People get some hardcore advice on the subject of food. They’re told that eating healthy means consuming only raw vegetables, fruits, whole grains and avoiding bad fats while eating good fats and when to eat simple or complex carbohydrates.

Making it this complex is confusing. It seems too strict for anyone other than the most devoted health nuts.

Here’s my simpler solution: eat out only once a week.

That includes fast food, restaurants and anything related to eating out. That goes for breakfast, lunch and dinner.

You hear a lot about how bad fast food is for you, but restaurant meals can be just as bad – or even worse. Even the so call “health options” in restaurants can be bad for you.

According to a study from an American Cancer Society researcher, people who eat out (both restaurants and fast food) consume 200 extra calories than eating at home and take in more saturated fat, sugar and salt. Foods in restaurants are more energy-dense and the portions are larger which means people eat more than they would otherwise.

Cook more food at home and make your own meals and you’ll eat much healthier. Even if they’re boxed meals at first.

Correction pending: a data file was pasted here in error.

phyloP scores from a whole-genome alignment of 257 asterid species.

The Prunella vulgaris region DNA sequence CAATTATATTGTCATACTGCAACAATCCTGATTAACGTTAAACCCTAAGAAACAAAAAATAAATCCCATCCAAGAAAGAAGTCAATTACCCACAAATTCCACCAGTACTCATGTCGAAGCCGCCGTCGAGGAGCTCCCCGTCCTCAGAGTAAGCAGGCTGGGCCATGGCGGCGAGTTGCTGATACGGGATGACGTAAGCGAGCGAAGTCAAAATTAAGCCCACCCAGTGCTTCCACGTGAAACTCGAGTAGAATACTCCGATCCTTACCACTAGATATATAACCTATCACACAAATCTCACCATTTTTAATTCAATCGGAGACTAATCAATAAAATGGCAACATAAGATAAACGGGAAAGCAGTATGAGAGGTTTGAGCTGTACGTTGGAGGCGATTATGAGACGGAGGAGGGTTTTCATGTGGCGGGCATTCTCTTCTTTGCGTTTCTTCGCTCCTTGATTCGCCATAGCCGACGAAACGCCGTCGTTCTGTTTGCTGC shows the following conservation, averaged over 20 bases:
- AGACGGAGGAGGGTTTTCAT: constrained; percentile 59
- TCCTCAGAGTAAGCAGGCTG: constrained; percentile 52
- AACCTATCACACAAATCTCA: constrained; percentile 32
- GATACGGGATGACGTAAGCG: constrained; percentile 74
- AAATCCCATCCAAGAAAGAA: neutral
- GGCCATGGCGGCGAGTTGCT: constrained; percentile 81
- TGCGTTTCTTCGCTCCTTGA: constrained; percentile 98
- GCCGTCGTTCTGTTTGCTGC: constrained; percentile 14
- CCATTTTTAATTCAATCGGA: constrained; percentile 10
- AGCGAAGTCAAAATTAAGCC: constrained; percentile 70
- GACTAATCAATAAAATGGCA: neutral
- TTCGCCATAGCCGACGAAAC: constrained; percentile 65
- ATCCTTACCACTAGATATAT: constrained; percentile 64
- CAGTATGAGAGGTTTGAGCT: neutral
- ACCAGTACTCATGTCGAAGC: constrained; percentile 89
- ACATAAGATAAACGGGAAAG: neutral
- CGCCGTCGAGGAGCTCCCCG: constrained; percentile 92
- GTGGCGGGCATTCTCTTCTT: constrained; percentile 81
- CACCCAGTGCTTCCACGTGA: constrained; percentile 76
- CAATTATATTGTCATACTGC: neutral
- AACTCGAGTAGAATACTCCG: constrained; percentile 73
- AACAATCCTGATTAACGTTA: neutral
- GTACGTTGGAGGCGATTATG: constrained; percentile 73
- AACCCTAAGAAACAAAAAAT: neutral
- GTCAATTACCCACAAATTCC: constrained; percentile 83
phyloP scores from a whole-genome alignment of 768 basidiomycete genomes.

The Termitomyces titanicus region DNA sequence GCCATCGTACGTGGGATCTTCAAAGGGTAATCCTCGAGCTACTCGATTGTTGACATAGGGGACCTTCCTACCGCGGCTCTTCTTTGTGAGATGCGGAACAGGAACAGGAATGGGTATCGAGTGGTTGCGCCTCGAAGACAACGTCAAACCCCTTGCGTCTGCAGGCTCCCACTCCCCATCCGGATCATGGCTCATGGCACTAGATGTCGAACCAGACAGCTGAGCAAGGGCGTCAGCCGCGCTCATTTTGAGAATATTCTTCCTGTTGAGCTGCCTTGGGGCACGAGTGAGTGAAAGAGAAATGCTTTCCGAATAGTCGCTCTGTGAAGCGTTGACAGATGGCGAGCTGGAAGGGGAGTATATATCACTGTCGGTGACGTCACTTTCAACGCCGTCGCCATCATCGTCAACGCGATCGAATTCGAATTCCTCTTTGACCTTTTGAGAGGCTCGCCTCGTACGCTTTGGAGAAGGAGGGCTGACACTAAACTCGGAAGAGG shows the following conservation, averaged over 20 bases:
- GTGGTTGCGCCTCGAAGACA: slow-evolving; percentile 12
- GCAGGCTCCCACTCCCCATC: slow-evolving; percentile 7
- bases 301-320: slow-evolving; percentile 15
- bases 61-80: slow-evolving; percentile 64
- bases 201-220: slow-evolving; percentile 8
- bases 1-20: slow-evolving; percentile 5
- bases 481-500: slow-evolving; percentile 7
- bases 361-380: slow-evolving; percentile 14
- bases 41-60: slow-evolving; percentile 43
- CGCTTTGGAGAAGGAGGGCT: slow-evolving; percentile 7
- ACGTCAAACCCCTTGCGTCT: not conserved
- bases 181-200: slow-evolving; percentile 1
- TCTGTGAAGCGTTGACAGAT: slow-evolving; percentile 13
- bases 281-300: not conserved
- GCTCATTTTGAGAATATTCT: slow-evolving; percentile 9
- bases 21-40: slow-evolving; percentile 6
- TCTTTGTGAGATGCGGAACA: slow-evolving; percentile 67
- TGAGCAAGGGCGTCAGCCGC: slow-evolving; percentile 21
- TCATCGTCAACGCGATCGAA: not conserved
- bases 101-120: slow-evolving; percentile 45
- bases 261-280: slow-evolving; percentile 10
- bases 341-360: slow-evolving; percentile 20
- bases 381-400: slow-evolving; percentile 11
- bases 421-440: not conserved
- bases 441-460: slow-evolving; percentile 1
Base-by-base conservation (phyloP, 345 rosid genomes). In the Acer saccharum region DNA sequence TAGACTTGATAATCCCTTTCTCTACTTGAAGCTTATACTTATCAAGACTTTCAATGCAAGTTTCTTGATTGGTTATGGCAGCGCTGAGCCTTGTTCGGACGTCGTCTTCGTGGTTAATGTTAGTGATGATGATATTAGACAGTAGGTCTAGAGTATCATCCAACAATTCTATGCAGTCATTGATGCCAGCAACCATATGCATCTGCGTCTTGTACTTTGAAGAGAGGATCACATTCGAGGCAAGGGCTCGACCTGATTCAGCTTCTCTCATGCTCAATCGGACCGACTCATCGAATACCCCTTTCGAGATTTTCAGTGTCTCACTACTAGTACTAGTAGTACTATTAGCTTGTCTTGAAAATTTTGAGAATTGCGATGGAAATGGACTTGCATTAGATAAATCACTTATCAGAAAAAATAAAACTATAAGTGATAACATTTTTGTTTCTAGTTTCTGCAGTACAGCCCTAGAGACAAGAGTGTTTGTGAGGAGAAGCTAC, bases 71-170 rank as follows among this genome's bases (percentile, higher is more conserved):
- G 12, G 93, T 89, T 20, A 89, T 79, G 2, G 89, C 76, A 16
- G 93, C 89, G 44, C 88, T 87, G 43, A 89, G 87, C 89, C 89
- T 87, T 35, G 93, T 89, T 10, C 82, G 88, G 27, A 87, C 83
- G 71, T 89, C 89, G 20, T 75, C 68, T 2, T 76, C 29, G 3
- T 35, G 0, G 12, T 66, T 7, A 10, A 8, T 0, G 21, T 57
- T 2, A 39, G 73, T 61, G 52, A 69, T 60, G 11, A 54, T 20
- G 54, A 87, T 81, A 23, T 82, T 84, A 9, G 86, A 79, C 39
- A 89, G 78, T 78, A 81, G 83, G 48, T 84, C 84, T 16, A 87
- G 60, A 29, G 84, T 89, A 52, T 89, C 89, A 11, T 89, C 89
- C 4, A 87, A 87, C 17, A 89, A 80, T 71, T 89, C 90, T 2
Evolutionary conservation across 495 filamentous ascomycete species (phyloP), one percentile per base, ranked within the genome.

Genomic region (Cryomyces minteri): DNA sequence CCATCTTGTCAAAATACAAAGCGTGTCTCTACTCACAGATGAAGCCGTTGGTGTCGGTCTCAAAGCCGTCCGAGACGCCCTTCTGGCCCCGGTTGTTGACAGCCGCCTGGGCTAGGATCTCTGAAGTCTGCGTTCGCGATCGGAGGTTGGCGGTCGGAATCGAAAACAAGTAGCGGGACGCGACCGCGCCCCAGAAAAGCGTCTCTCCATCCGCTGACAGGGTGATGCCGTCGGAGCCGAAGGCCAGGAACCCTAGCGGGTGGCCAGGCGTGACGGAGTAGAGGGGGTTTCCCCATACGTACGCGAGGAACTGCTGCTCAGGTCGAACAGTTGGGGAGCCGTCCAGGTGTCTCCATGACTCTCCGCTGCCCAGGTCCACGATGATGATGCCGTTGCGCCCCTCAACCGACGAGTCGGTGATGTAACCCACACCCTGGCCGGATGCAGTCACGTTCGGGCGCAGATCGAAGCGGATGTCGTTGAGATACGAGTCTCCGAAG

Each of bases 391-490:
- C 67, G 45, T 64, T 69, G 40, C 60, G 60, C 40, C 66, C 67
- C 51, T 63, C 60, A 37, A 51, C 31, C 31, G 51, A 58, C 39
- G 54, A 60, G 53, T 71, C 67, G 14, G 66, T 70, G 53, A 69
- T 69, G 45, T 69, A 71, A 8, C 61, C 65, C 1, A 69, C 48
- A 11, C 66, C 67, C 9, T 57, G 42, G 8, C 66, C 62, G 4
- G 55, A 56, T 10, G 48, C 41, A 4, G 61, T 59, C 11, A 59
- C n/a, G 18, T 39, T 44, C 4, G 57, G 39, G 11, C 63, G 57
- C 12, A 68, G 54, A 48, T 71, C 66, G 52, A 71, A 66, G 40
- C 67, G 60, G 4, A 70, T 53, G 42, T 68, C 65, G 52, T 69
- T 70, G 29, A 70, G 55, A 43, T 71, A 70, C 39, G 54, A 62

And it doesn’t need to take much time either. My wife and I cook at home all the time and neither of us even like doing it. But we’ve found a wide variety of extremely simple and quick meals that take ten minutes or less.

One meal we occasionally do takes less than five. (microwave both a bag of mixed frozen vegetables and a can of pork and beans separately. Mix together and it’s surprisingly good.)

Cooking at home might seem time-consuming, but it actually saves time for us overall. Making these quick meals takes a lot less time than going out somewhere, ordering food and waiting to get it.

At first, eating at home so frequently can seem like a pain, but it gets much easier as you do it. Just that switch alone will help you eat healthier.
Photo credit: Louish Pixel

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Comments